8. Formative AssessmentCertainty stunts thought, in ourselves and others…. Thought flourishes as questions are asked, not as answers are found – Frank Smith • Examples: Descriptive Feedback in relation to criteria or rubrics, Setting Criteria, Observations, Questioning Strategies, Practice problems, Self reflection strategies (pause and think, exit passes, journals, etc.), student record keeping, goal setting, self and peer assessment, collaborative work, homework • Formative by definition means during formation so this should never be part of a grade; it during the learning • Should be descriptive feedback in relation to criteria; Not Good Job, a grade, a sticker, or anything else that is summative in nature • Should be daily, minute by minute, clear, and timely • Students are involved most if not all the time!!! • Provides evidence of where the student is at in relationship to the target being assessed; provides the teacher with information so they know what to do next for the learner • Should be 60-70% of the classroom assessment practice • “When we assess, we are gathering information about student learning that informs our teaching and helps students learn more. We may teach differently , based on what we find as we assess” (Rick Wormeli on Formative Assessment)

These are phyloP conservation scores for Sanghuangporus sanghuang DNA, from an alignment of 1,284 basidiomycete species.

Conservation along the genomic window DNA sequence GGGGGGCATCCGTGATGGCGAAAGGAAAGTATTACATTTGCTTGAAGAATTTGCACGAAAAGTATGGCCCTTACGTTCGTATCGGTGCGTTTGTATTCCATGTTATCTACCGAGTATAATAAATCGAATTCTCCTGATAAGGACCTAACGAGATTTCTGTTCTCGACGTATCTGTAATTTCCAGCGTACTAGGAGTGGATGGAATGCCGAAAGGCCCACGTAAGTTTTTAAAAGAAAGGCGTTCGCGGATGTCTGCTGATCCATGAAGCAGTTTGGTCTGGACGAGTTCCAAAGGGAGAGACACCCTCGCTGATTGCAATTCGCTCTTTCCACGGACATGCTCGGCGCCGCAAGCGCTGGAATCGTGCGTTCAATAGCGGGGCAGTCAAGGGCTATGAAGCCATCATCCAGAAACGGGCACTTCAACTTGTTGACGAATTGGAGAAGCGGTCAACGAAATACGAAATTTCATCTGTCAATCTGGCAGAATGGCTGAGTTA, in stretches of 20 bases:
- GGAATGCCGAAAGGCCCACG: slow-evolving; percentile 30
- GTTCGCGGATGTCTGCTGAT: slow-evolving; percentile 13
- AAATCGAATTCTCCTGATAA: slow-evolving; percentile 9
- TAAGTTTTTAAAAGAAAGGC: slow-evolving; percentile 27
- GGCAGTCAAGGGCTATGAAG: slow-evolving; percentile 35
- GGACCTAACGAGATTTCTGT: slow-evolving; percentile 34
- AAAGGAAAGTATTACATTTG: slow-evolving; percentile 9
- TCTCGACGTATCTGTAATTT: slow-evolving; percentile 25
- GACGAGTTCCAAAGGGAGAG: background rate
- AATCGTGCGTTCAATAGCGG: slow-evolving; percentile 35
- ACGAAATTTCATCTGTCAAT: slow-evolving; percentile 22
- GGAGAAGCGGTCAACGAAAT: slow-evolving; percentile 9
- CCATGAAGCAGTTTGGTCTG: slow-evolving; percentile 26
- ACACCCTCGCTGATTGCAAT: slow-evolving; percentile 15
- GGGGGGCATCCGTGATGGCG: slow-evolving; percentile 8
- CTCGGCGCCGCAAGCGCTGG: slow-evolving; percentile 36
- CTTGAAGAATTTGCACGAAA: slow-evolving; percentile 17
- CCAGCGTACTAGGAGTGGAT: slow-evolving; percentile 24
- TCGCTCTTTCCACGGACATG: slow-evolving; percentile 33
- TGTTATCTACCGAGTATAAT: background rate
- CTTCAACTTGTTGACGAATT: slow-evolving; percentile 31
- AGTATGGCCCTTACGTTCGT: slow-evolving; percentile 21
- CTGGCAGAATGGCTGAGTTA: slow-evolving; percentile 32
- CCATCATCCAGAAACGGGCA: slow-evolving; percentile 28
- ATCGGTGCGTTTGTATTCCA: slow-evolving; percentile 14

9. Sample Formative Assessment: Science Inquiry • Model experimental design and have students critique the design in groups, whole class, or independently • Students are given a topic and asked to design a controlled experiment in groups…. Collaboration should never be graded but descriptive feedback from peers and teacher is part of the process • Students independently write up an experimental design based on their own testable hypothesis…. Descriptive feedback given before performing the experiment • Reflection on experimental design as well as peer critique • Students are given a experimental design write up and asked to critique it using the established rubric; They should explain what meets the criteria and what doesn’t and why “ All formative work should lead to the student’s success in the summative assessment independently”